The paper presents the data in two parts Viz., 1.Ancient period(From 2nd century 2nd Cent.A.D. 2. Modern period (From 7th century onwards. The paper points out that in the ancient period there were no epics on Vaisnavism but only stray verses. However the Cankam period and the period immediately following it throw much light on the supremacy of Visnu and His qualities, sports, incarnations, his omniscient state etc.,His vehicle Garuda, His bed Adisesha were referred to in Paripatal.Only five holy shrines of Visnu in Tamilnadu find place in Cankam literature. Onam festival and a few other festivals are described in the ancient period. Some stories connected with Rama which are not found in the present Ramayanas are mentioned in Cankam literature.Coming to the Modern period one notices that Alvars' hymns enrich Vaisnava literature between 6th century and 9th century. Here instead of stray verses we find groups of verses viz., patikams consisting often poems which glorify Visnu.After 9th century epics on Visnu and His sacred sports dominate in Vaisnava literature. Of them Kambaramayanam, Villipputturar's Bharatam, Nallappillai's Bharatam are remarkable. Besides these there are more than 70 works written in various centuries. Of them Astaprabhandam is worth mentioned.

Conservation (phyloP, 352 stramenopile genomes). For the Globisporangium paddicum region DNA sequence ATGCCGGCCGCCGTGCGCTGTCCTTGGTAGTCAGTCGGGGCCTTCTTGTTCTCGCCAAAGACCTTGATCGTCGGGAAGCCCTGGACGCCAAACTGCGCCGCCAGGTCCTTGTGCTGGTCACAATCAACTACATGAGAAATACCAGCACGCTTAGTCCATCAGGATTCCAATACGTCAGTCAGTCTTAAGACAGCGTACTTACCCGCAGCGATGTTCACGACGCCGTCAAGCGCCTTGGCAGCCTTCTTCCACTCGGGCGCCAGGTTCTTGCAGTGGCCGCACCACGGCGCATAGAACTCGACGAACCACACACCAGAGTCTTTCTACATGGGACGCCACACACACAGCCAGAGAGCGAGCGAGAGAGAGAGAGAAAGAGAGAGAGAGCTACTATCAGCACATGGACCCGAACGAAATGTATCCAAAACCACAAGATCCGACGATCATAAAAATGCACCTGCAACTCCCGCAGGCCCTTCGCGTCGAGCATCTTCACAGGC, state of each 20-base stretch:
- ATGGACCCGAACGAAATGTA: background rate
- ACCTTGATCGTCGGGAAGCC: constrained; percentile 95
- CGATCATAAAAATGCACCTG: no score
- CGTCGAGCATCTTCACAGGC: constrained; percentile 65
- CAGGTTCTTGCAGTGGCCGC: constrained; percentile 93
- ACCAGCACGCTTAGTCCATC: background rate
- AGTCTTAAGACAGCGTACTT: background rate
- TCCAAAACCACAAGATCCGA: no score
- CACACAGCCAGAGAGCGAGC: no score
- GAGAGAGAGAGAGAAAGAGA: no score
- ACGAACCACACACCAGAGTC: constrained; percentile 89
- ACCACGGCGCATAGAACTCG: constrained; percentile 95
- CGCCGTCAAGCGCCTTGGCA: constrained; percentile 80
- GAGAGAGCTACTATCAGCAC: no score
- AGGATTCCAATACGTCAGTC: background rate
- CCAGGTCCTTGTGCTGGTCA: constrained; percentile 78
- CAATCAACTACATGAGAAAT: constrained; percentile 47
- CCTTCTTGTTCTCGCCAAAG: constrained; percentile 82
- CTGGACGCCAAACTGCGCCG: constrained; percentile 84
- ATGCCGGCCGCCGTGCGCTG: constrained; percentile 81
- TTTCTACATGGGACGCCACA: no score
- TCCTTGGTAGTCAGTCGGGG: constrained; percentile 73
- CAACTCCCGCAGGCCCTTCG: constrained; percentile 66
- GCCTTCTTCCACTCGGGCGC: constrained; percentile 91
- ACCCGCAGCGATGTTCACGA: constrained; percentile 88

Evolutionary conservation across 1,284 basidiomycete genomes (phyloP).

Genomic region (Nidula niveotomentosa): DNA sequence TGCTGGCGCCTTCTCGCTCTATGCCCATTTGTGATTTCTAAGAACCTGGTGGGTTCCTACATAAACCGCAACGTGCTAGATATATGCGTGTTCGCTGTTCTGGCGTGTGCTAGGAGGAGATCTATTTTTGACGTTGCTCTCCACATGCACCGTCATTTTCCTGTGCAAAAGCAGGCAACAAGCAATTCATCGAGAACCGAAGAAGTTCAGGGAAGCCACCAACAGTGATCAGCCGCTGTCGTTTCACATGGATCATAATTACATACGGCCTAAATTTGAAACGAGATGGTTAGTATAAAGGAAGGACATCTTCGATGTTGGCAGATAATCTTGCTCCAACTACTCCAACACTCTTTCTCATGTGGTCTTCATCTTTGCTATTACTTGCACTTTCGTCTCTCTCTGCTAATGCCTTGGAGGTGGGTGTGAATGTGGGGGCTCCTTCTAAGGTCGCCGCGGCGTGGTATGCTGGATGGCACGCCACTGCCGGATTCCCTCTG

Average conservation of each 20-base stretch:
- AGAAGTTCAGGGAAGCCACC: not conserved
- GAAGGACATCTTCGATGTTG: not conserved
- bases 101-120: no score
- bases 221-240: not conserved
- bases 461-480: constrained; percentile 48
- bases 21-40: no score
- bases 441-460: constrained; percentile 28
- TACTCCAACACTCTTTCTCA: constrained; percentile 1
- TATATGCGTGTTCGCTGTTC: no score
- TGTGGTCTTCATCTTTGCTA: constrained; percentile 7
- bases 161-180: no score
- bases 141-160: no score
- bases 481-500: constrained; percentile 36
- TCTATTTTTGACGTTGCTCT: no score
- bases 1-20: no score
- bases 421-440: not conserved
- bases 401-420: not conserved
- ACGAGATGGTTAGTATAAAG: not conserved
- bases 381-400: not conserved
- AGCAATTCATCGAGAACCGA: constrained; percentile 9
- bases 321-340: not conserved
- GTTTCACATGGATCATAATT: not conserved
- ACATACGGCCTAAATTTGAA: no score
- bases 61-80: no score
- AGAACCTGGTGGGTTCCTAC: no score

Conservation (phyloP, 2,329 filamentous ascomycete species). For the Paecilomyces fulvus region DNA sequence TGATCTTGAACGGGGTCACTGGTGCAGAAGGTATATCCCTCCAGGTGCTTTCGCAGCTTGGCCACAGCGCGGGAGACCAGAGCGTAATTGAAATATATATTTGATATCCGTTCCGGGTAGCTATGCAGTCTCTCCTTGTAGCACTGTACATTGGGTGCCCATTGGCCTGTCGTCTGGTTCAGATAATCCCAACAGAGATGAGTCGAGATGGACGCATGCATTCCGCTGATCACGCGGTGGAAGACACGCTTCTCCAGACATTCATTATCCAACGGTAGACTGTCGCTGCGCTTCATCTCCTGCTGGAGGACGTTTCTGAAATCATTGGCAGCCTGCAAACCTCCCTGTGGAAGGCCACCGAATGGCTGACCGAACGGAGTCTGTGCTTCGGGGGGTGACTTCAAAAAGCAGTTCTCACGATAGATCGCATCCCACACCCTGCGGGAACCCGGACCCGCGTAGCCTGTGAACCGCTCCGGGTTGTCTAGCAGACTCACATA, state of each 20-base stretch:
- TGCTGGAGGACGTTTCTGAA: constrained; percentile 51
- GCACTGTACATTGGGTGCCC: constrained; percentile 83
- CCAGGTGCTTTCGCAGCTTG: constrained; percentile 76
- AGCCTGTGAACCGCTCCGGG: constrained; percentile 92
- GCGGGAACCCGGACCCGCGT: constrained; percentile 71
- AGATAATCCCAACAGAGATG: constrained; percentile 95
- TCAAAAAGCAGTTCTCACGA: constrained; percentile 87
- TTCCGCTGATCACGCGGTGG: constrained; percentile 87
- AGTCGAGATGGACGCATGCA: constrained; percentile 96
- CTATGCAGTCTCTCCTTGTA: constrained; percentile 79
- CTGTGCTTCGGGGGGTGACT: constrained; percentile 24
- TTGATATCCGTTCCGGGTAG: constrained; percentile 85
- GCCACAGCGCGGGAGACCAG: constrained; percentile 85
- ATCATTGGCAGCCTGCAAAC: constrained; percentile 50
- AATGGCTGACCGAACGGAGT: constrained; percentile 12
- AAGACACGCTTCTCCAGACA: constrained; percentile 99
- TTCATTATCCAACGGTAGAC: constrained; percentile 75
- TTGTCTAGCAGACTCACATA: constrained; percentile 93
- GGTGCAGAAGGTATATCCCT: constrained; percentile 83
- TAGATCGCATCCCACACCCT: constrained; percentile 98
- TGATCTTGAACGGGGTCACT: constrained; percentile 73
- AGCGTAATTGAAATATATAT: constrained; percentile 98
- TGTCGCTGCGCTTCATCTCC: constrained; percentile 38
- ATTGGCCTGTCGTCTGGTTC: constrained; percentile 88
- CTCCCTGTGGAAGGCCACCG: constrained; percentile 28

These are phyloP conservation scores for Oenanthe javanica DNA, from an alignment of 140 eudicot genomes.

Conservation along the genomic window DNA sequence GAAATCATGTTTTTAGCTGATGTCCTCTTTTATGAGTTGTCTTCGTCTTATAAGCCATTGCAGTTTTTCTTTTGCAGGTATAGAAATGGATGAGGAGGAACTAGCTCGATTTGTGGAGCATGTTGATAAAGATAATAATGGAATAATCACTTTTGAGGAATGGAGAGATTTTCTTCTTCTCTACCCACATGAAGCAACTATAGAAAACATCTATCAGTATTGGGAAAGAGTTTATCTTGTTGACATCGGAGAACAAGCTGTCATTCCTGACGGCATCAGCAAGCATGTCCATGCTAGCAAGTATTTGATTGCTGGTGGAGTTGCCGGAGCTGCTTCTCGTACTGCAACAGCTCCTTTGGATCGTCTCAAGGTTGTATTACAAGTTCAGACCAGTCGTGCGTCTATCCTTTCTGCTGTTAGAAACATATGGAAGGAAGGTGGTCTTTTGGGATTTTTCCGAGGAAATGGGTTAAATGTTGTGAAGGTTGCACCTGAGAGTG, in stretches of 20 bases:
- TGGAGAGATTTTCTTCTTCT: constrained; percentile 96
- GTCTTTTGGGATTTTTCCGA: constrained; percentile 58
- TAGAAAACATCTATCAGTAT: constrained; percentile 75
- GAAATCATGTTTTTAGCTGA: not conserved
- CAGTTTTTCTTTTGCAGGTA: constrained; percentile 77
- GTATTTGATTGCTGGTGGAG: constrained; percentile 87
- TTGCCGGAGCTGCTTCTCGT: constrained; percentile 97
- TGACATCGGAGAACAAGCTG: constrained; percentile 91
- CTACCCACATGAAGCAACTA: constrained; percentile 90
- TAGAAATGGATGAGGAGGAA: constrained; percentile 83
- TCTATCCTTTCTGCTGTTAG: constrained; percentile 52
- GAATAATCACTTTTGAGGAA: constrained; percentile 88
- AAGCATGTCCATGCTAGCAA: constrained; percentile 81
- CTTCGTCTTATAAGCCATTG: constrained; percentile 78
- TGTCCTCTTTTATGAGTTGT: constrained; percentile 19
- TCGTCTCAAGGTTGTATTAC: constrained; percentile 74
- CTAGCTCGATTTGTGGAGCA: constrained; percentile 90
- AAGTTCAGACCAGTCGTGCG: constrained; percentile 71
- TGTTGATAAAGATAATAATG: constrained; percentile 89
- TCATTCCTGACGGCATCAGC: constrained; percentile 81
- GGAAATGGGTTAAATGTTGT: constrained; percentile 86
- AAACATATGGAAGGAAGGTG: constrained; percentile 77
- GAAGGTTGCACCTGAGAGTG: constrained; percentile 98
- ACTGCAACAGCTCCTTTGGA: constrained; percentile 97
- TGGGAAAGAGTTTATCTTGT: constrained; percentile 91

K. K. A. Venkatachari (Chennai): "Alvar's Tamil Bhakti hymns travels through Srimad Bhagavatam and Stotra Literature"